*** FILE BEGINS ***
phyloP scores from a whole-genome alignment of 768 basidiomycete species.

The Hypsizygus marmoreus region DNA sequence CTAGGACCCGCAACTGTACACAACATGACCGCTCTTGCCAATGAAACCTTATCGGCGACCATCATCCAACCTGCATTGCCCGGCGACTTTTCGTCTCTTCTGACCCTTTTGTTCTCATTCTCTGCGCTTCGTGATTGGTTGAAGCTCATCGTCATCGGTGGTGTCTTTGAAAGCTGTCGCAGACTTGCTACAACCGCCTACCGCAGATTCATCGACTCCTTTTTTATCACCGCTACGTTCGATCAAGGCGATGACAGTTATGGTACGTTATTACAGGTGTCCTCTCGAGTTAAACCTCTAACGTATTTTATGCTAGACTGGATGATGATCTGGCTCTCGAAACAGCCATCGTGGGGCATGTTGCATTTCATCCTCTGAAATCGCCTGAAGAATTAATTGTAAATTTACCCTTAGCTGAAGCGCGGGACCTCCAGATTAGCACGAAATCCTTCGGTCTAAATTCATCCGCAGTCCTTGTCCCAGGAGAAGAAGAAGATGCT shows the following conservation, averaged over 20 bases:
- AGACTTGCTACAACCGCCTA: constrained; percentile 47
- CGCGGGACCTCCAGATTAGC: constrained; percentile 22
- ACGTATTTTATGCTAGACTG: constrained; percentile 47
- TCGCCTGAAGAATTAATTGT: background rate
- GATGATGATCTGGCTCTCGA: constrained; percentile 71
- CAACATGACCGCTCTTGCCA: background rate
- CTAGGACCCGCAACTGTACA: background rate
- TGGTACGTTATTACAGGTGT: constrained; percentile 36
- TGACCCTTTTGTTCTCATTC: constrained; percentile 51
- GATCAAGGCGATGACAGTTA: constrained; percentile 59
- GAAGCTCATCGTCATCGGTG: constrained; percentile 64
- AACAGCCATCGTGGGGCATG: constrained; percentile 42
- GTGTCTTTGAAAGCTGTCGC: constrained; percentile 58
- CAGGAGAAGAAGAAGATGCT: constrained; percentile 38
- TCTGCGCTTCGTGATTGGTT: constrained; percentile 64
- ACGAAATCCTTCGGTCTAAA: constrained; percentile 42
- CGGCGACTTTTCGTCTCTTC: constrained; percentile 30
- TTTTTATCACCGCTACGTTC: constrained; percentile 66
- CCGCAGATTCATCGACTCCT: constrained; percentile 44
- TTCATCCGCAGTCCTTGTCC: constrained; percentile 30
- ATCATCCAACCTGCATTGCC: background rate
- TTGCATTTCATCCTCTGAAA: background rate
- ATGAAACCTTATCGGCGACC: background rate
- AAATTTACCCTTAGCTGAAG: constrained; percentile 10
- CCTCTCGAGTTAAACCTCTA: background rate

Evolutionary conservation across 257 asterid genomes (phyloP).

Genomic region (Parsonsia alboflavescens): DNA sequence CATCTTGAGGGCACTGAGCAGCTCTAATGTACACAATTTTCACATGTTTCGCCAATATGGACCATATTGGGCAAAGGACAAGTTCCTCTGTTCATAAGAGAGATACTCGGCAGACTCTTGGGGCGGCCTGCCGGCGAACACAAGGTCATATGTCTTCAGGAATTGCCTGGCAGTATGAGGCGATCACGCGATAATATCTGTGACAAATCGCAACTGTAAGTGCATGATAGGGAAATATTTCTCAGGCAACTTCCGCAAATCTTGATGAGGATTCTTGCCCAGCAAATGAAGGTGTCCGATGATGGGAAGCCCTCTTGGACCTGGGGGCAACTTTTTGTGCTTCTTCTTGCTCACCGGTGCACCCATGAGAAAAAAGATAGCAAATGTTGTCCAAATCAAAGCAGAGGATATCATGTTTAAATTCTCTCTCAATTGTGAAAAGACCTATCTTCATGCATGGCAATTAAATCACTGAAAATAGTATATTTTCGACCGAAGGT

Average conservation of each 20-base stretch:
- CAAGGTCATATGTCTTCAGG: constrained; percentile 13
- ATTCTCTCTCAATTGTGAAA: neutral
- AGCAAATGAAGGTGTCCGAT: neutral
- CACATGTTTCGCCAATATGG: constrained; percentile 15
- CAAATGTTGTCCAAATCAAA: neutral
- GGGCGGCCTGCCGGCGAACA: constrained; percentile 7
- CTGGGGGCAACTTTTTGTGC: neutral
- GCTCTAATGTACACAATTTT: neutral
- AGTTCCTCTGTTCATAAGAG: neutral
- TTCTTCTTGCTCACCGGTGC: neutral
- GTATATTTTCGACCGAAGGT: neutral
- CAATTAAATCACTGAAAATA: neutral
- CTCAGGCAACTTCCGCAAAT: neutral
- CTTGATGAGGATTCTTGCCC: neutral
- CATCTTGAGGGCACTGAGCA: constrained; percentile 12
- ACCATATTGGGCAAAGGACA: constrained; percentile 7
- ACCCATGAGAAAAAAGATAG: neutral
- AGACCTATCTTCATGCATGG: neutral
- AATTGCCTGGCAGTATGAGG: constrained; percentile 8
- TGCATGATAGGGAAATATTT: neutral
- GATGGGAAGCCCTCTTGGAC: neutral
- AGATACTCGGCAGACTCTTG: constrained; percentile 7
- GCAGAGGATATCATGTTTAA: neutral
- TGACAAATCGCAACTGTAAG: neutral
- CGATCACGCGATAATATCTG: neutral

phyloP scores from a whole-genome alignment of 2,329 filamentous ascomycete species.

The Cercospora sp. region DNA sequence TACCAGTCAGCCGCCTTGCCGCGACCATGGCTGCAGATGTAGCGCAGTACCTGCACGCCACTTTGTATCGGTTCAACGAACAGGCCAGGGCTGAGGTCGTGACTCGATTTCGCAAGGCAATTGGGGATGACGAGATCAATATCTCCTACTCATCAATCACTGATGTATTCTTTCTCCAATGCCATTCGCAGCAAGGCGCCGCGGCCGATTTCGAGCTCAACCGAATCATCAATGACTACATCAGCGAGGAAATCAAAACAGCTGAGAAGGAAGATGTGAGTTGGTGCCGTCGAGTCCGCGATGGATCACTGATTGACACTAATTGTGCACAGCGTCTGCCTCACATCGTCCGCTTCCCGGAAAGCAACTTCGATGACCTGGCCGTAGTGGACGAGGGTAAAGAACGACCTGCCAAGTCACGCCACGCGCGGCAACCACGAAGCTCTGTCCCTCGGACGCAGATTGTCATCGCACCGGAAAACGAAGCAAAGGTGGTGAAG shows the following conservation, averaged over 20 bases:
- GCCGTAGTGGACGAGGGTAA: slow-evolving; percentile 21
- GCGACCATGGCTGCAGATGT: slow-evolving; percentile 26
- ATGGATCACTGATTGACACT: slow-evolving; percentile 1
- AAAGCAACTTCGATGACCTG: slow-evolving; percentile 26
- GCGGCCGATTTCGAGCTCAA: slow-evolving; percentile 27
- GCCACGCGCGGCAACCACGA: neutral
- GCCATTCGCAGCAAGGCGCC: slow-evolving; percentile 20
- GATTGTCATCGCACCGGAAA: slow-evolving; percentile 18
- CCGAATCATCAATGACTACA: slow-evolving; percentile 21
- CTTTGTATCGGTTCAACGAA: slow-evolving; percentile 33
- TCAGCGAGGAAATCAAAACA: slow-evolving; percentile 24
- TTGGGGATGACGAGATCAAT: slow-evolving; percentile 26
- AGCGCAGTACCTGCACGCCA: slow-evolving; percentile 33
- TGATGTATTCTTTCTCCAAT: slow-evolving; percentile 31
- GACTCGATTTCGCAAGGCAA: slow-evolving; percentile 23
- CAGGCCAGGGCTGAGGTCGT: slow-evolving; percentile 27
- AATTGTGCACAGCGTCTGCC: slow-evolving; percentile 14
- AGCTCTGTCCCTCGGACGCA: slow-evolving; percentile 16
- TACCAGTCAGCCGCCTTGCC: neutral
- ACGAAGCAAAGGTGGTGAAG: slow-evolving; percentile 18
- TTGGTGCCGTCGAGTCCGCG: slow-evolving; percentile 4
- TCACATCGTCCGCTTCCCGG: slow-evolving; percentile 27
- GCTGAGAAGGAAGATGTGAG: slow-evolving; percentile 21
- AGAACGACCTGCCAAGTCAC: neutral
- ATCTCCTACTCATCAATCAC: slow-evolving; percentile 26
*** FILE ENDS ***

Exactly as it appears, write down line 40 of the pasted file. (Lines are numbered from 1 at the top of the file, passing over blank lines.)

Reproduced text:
- TTCTTCTTGCTCACCGGTGC: neutral